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Billy HallowellOct 21, 2019 12:00:00 AM3 min read

Little Boy With Brain Cancer's Final Wish Sparks Incredible Response

The aunt of a terminally-ill little boy is speaking out with gratitude as people around the U.S. continue to rally together to grant her nephew and family one final wish.

John Francis Hoague-Rivette, an 11-year-old boy battling terminal brain cancer, continues to receive hundreds of packages from military members, law enforcement officials, EMTs and firefighters across the U.S., filled with challenge coins, patches and pins.

READ ALSO: Family of 11-Year-Old With Brain Cancer Has One Final Wish

It's an amazing outpouring of love from strangers who have been moved by John's harrowing ordeal.

"Our whole family is really overwhelmed and so amazingly blessed by the response to John's story," Sarah Rivette, John's aunt, told "The Pure Flix Podcast" on Friday. "[He's] received over 500 packages. ... most of them were boxes and mailers chock-full of these items and these pieces of memorabilia."

Listen to Rivette reveal the incredible details of the response at the 16-mark:

The initial goal was to get at least one challenge coin, patch or pin from all 50 states — an aspiration that has been exceeded, with patches coming in from places as far as the North Pole.

John even received packages containing coins from the offices and security details of President Donald Trump, Vice President Mike Pence's, Second Lady Karen Pence and President Barack Obama.

READ ALSO: 12 Bible Verses for Strength and Courage Amid Illness

Rivette said John's mother, Carrie (Rivette's sister), has shown every piece to John, and that these kind gifts have been a source of comfort.

But Rivette said that it's not only the patches and coins that have made an impact; the accompanying stories and letters have also been moving. 

"They are some of the most heartfelt, amazing-brings-tears-to-your-eyes sort of letters," she said. "John's story has impacted all of these people who have sent items, and to me that's utterly amazing."

In addition to the packages, police officers and visitors from afar have been coming to John's Whitehall, New York, home to visit the boy. Sarah shared just one of the incredible stories.

READ ALSO: 11 Bible Verses About Sadness, Grief and Overcoming the Odds

She said a man from northern Vermont who had heard about John's story hopped in the car and randomly drove to John's town to deliver a special gift to the young boy.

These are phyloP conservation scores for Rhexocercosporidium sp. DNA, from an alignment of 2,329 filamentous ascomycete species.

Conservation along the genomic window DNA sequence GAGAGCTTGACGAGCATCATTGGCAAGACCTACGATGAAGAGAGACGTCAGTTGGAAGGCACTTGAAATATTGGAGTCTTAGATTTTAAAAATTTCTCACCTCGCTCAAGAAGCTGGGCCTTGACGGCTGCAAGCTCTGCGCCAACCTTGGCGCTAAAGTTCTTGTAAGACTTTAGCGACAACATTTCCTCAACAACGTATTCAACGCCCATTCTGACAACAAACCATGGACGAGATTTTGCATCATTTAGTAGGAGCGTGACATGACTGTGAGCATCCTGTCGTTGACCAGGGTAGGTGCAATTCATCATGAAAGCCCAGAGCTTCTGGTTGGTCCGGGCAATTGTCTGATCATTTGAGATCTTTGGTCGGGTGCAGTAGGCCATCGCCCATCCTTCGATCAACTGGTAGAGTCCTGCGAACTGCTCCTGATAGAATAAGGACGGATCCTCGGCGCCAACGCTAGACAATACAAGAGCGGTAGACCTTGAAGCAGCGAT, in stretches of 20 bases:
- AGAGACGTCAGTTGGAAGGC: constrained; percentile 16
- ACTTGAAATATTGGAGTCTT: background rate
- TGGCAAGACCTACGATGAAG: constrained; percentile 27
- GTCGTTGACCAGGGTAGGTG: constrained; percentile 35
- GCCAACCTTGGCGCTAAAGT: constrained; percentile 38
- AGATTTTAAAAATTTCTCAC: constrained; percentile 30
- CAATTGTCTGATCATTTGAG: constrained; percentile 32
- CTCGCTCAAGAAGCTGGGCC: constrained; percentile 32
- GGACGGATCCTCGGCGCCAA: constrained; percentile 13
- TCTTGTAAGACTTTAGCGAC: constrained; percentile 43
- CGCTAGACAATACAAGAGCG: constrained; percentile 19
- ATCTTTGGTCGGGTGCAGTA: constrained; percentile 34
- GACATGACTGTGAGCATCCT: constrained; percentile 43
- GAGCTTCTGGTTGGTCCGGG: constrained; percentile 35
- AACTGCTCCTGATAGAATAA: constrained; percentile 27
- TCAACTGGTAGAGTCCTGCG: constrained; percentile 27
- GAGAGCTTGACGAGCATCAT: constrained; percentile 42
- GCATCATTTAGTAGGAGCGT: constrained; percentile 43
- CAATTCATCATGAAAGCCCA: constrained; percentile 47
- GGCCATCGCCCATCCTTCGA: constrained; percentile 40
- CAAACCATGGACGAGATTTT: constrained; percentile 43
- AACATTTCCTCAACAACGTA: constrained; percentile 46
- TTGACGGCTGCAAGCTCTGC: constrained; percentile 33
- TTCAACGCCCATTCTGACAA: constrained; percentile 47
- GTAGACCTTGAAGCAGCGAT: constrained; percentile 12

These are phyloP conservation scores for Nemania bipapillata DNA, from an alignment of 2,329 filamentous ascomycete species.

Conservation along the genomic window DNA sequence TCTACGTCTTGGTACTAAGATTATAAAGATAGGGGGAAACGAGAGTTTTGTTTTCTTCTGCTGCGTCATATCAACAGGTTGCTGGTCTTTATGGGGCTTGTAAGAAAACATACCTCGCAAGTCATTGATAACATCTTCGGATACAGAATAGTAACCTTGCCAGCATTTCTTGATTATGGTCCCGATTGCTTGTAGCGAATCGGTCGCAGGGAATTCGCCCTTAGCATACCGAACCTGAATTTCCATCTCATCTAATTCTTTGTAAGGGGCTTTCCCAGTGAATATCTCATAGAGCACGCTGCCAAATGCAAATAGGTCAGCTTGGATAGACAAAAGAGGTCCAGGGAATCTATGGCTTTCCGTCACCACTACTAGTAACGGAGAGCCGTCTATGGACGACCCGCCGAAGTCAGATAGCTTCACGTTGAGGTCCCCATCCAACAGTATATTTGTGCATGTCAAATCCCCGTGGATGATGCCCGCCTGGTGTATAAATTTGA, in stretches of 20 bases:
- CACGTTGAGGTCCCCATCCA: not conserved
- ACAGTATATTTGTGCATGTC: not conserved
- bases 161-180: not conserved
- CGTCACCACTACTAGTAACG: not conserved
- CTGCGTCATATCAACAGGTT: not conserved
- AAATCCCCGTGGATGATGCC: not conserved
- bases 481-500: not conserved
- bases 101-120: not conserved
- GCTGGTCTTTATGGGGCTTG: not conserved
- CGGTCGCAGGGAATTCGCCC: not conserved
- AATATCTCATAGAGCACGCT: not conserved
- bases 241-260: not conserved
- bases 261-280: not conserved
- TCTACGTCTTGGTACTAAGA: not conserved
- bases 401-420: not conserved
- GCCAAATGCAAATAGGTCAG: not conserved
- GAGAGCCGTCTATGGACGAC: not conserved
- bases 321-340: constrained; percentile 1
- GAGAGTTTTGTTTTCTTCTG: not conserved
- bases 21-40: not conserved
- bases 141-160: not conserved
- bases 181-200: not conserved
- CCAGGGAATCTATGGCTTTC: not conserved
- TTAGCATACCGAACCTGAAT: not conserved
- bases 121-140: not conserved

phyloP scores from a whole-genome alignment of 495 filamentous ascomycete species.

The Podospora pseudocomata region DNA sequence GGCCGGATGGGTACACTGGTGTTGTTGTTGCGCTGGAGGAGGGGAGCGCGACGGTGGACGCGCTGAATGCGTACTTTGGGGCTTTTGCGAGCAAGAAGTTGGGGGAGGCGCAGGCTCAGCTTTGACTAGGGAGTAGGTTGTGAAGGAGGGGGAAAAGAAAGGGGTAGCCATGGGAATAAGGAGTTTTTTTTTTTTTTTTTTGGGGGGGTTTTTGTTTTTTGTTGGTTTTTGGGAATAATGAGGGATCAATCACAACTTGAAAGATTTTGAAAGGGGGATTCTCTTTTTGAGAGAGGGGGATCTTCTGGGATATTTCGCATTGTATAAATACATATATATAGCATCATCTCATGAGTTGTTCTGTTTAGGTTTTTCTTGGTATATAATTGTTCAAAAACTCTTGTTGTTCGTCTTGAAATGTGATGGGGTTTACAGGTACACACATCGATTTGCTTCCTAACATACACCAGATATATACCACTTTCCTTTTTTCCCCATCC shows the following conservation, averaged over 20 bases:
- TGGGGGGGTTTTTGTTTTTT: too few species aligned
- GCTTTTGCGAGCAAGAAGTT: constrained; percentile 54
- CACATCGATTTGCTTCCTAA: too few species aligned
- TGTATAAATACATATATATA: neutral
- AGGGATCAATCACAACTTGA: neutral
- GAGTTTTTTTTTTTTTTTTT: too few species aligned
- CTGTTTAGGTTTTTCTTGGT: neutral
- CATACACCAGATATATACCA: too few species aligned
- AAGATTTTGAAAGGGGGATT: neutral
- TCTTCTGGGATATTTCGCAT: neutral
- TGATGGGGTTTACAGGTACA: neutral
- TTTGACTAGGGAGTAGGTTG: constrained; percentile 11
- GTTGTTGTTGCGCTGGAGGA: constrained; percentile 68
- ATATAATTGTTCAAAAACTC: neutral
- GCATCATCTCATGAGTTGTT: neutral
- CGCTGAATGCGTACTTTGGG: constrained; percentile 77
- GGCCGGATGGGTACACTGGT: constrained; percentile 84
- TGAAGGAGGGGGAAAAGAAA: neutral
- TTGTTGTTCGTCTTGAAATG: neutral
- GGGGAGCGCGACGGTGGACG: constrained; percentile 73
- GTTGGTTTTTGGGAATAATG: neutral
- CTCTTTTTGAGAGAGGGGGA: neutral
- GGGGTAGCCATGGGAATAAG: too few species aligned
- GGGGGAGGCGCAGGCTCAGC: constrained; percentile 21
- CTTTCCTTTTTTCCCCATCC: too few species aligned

"[The man] is also battling a very similar brain cancer to John," Rivette explained, noting that a fire department in Vermont had given him a fireman's helmet — and he wanted to pass it on.

"He drove three to four hours without an address — without any direction, showed up with the hope of God and said, 'I'm here and would like to give this to captain John,'" she said. "Somebody who has that kind of faith and that kind of love to give to John is amazing."

Rivette said her family is now fundraising so they can hold an early Christmas with John -- another wish they hope to fulfill for the ailing boy (you can help make that happen by purchasing items here; you can also donate to John's family here).

She said they never assumed it would be an option when he went home on hospice care in late July.

Rivette said it's been a "humbling experience" to see John's story touch so many lives. The visits and love from around the U.S. have helped sustain the family, even as John's battle has continued.

"Every day is a different struggle," Rivette said. "He's still less and less alert and he's got some pain issues going on."

Still, the family's hope and reliance on God remain.

"God is working through our family right now through this terrible time," she said. "He is being faithful and we just need to trust."

Do you need inspiration to get through the hard times? Here are 11 scriptures about grief, sadness and loss worth reading.


Billy Hallowell

Billy Hallowell has been working in journalism and media for more than a decade. His writings have appeared in Deseret News, TheBlaze, Human Events, Mediaite and on, among other outlets. Hallowell has a B.A. in journalism and broadcasting from the College of Mount Saint Vincent in Riverdale, New York and an M.S. in social research from Hunter College in Manhattan, New York.